In Motion

“Birdman” (2014) dir. Alejandro Gonzalez Inarritu

One of my favorite directors, Inarritu, has completed his fifth feature film in his departure away from multi-dimensional narratives centered around a tragic accident (think the trilogy 21 Grams, Babel, Amores Perros and maybe even Biutiful….yes, the rest of his films). Now, he is focused on a character study and, more importantly, an ‘unedited’ style of storytelling-an ‘inescapable reality’, according to Inarritu.

This is a change in his storytelling style, moving towards a persistent linear plot. Inarritu mentions in his recent Variety interview that he feels life is experienced in a sort of linear, Steadicam form, and so he uses much of that visual style in Birdman. Just look at the beautiful Steadicam shots in the trailer! I love the sense of the floating, following perspective that the camera creates.

Of course, another new feature in this Inarritu film is its genre: black comedy. With that dream cast, it looks like it might be one of my favorites of the year!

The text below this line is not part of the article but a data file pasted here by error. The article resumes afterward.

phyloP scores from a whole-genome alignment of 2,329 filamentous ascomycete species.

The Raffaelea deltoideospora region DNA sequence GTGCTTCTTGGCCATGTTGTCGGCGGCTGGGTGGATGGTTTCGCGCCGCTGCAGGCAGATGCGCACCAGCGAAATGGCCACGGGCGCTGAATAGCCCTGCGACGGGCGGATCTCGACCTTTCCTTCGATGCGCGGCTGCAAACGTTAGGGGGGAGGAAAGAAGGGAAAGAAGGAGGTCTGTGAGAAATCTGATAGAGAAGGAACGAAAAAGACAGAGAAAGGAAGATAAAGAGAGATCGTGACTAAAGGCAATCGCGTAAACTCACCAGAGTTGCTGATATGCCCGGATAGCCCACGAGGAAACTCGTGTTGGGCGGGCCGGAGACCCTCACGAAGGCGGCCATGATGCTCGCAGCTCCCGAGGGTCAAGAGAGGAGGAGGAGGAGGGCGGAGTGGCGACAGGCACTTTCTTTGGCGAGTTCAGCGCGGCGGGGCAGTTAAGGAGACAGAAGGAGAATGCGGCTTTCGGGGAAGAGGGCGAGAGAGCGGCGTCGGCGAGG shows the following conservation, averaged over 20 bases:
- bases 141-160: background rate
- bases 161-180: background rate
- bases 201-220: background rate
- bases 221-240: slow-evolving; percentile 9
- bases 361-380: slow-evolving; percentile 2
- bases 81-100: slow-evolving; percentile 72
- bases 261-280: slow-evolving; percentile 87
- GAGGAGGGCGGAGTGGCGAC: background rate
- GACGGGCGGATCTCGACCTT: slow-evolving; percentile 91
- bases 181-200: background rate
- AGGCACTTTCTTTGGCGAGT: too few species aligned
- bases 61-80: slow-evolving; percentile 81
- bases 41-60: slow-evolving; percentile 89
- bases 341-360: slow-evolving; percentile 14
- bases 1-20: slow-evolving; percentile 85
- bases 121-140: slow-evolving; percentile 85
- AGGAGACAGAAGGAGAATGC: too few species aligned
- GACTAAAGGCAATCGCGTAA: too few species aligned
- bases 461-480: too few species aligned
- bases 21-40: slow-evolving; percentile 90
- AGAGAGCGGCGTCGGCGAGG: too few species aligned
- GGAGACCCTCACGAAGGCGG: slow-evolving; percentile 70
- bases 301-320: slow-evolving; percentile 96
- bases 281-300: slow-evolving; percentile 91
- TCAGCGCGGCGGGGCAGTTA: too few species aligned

I’m excited to see how Inarritu streamlined the film to appear as a constant un-cut motion. Its not that its technically difficult, just that it will be interesting to see how it ties into the Broadway setting of the film and the back-and-forth transitions between real life and on-stage acting that the main character experiences. The character’s time on the stage in theater becomes inseparable form his personal life. Birdman is more than fiction, it appears. It really is an ‘inescapable reality’, as Inarritu wishes to convey.

I always like to see the visual style, and even the sound, reflect on the character study.

It comes out October 17th!


A little tangent on the use of steadicam…

Two great, and different, uses of it come to mind. The first is the classic long take with no-cuts that leads your gaze as it follows the action in a scene.

Cinematographer Adam Arkapaw, along with director Cary Fukunaga, use this method in a memorable scene from a True Detective episode. This technique has been used in many classic films since the 70’s (Goodfellas, The Shining, Rocky) but I decided to use this newer example (starts around 02:00):

True Detective S1 E4 Final Shot from Vincent Laforet on Vimeo.

And then there’s the Terrence Malick way of using many cuts at different angles or rotations of the Steadicam to create a collage of a scene and/or encourage the sense of constant motion and wandering: